You suggested you might be using cellular data, IP addresses are probably dynamic and the problem becomes more difficult. You would need to talk to your provider and see if you can get static IP addresses.

If you are using SMS, then simply identify by phone number.

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  • $\begingroup$ You can't read the MAC address from a TCP/IP packet -- you only get the data payload. However, one thing you might be able to do is have the Arduino boards read their own MAC address and explicitly append that onto the payload portion of the packets they send. $\endgroup$
    – Ian
    Aug 27 '13 at 18:56
  • $\begingroup$ @lan: so that is what i was asking.If i am not using Ethernet shield as suggested by foobarbecue, how i am able to access the MAC ID of the arduino board i am using? $\endgroup$
    – shailendra
    Aug 28 '13 at 8:00
  • $\begingroup$ @shailendra if you aren't using an Ethernet interface, then you don't have a mac address. $\endgroup$ Aug 28 '13 at 17:55
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    $\begingroup$ @foobarbecue: The MAC address is indeed part of what gets sent "on the wire" (and received by the destination host), but this information is not available to the reader of the network socket -- it's discarded by the lower layer. If you have a coded-up example that demonstrates otherwise, I'd really like to see it. Ordinarily if you want to get the MAC address of an IP address (which you can get from the packet), you use arp. $\endgroup$
    – Ian
    Aug 28 '13 at 19:24
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    $\begingroup$ @foobarbecue - It would be better to add information in comments to your answer, that way all of these comments can be tidied up (deleted) and they will no longer distract readers from your answer. $\endgroup$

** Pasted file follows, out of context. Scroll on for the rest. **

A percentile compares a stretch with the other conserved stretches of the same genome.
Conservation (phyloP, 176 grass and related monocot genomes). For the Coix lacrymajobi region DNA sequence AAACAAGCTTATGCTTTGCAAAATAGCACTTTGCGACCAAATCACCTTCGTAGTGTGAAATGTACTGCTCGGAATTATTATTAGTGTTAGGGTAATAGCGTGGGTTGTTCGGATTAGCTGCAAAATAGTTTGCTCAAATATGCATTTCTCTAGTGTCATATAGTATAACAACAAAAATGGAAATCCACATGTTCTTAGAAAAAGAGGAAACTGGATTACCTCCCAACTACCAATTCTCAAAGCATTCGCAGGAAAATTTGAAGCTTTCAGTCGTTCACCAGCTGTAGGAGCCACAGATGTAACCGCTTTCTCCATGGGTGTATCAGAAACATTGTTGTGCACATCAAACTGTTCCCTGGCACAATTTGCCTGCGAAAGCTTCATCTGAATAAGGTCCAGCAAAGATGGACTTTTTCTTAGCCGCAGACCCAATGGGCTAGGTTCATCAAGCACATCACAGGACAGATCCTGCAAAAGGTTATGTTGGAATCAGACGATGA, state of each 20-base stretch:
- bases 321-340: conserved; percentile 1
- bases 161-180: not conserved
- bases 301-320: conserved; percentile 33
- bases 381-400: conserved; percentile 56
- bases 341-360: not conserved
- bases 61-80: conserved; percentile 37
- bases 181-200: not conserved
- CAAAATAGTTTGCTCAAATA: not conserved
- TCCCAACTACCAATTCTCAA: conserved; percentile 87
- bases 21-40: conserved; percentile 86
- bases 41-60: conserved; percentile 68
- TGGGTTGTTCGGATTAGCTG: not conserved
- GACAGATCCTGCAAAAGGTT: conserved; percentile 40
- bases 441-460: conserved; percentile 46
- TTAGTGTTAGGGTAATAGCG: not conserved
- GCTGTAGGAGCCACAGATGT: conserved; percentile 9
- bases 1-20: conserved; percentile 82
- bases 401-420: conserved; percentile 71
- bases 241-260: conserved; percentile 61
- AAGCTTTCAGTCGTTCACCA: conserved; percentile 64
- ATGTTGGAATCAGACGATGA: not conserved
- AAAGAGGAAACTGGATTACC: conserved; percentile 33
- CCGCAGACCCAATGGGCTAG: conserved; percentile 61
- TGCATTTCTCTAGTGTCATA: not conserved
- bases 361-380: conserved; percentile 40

– Mark Booth
    Aug 31 '13 at 17:26
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(I know it's old but I still feel I need to add my solution)
I have a similar issue, multiple units sending data and need a way to know what unit it is. I create a random unitId and save it in eeprom. If needed I can read it on serial port or by activating one at a time and check on the receiver side.
I guess I could easily write a small sketch to write a specific unitId if that was needed.
Code I have in setup()

long unitId;
...
Setup(){
 long notunitId;
 ..
 pinMode(RESET_PIN, INPUT_PULLUP);
 unitId = (long)EEPROM.read(0) << 24 | (long)EEPROM.read(1) << 16 | (long)EEPROM.read(2) << 8 | (long)EEPROM.read(3);
  notunitId = (long)EEPROM.read(4) << 24 | (long)EEPROM.read(5) << 16 | (long)EEPROM.read(6) << 8 | (long)EEPROM.read(7);
  if (digitalRead(RESET_PIN) == LOW) {
    Serial.println("Force generation of a new unitId");
    unitId = notunitId = 4711;
  }
  if (unitId == -notunitId) {
    Serial.print("unitId from eeprom: ");
    Serial.print(unitId, HEX);
  } else {
    randomSeed(analogRead(7)*analogRead(6)*analogRead(5)+micros());
    unitId = random();
    notunitId = -unitId;
    EEPROM.write(0, unitId >> 24 & 0xFF);
    EEPROM.write(1, unitId >> 16 & 0xFF);
    EEPROM.write(2, unitId >> 8  & 0xFF);
    EEPROM.write(3, unitId     & 0xFF);
    EEPROM.write(4, notunitId >> 24 & 0xFF);
    EEPROM.write(5, notunitId >> 16 & 0xFF);
    EEPROM.write(6, notunitId >> 8  & 0xFF);
    EEPROM.write(7, notunitId     & 0xFF);

    Serial.print("Generated new unitId: ");
    Serial.print(unitId, HEX);
  }
  Serial.println();

And in loop I then just add unitId to the message wherever needed.